Safer areas for Pacific health centres, infrastructure

Copyright: Jocelyn Carlin / Panos

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  • Extreme weather events are posing immediate health risks for Pacific islanders
  • Coastal communities and infrastructure need to adopt climate resilience
  • Aid should go towards educating communities on land use to ensure food security

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[SYDNEY] Frequent extreme weather events such as floods, droughts and cyclones are inflicting significant damage on the health and public health infrastructure of South Pacific island communities.

“Addressing these threats early can save lives and suffering.”

By Eileen Natuzzi, researcher at San Diego State University’s Graduate School of Public Health

A study on the impact of cyclone-triggered flash floods on the Solomon Islands in 2014, published in the American Journal of Tropical Medicine and Hygiene (18 April), provides graphic evidence of the risk of acute injuries, infectious disease outbreaks and mortality facing island populations worldwide due to extreme events related to climate change.

The problem highlights the urgent need to develop climate resilience in South Pacific communities, given the region’s growing vulnerability to severe storms which are compounded by the threat of rising sea levels.

“Gradually relocating vulnerable health infrastructure, including supply houses, to safer locations can keep services available when needed the most. Partnerships need to combine development that fosters economic growth along with education, health and smart building that stands up to external threats,” says Eileen Natuzzi, author of the study and a general surgeon and public health researcher at San Diego State University’s Graduate School of Public Health in the United States.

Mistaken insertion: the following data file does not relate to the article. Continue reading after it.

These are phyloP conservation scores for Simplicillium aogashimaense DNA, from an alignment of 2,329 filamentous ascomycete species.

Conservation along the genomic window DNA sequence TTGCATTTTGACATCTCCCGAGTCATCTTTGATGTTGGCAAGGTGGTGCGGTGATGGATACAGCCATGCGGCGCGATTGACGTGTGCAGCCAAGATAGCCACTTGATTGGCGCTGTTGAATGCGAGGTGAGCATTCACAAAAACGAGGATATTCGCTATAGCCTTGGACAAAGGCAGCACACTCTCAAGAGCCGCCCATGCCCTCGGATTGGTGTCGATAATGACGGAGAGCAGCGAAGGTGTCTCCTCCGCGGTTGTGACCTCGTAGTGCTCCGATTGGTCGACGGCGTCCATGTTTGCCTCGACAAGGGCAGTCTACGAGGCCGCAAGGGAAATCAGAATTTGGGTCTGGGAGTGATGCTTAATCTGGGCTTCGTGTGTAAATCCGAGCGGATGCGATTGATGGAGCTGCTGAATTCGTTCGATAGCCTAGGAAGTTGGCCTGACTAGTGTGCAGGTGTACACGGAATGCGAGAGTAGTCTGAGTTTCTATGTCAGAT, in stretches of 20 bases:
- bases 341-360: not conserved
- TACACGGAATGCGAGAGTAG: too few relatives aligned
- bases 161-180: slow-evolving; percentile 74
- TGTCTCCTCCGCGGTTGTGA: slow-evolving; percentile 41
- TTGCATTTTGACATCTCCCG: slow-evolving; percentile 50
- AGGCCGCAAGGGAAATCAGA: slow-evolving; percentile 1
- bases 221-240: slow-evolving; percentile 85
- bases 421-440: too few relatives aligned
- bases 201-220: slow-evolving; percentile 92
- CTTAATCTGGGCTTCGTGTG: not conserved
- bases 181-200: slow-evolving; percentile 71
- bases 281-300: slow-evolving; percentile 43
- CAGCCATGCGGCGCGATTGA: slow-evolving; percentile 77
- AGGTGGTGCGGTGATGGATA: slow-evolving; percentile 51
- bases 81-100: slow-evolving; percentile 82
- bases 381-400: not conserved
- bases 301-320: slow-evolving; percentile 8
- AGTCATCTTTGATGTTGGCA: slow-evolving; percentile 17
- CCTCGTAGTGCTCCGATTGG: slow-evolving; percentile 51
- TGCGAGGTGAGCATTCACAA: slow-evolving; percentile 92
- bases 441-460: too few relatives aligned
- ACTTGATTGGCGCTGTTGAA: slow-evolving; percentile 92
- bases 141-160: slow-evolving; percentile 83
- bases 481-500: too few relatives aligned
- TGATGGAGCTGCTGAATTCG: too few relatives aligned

She suggests relocating housing away from the flood prone-areas and building an inland road that can keep commerce, people and utility services flowing during coastal flooding in Pacific Island cities.

“A good example of an infrastructure development programme that served the people well in fostering growth and following an extreme weather event is the Ring Road in Vanuatu, built with the U.S Millennium Challenge Corporation compact monies. Following Cyclone Pam, aid moved in and out of Port Villa thanks to that road,” Natuzzi explains.

She notes that crowding of people in evacuation centres with marginal hygiene can increase cases of respiratory diseases and diarrhoea and foster stress and mental illness.

“Addressing these threats early can [thus] save lives and suffering,” she notes, adding that early and aggressive spraying of mosquito repellent helped keep down outbreaks of malaria and dengue following the floods in Honiara, the capital of Solomon Islands. Natuzzi recommends that aid money is better spent on setting up infectious disease laboratories to diagnose and track outbreaks of existing and emerging infectious agents such as the Zika virus, and on educating vulnerable island communities on land use to ensure food security.

Oxfam Australia’s climate change policy adviser Simon Bradshaw says, “This is a significant new study and strong reminder of how climate change is already affecting communities in the Pacific. The international community must provide greater funding and support to Pacific countries in implementing their national adaptation strategies.”

“Importantly, our approaches should enable local communities to build on their strengths and develop solutions that are right for the local context and respond to the needs of the most vulnerable,” Bradshaw stresses.

This piece was produced by SciDev.Net’s South-East Asia & Pacific desk.


Eileen S. Natuzzi and others Defining population health vulnerability following an extreme weather event in an urban Pacific island environment: Honiara, Solomon Islands (American Journal of Tropical Medicine and Hygiene, 18 April 2016)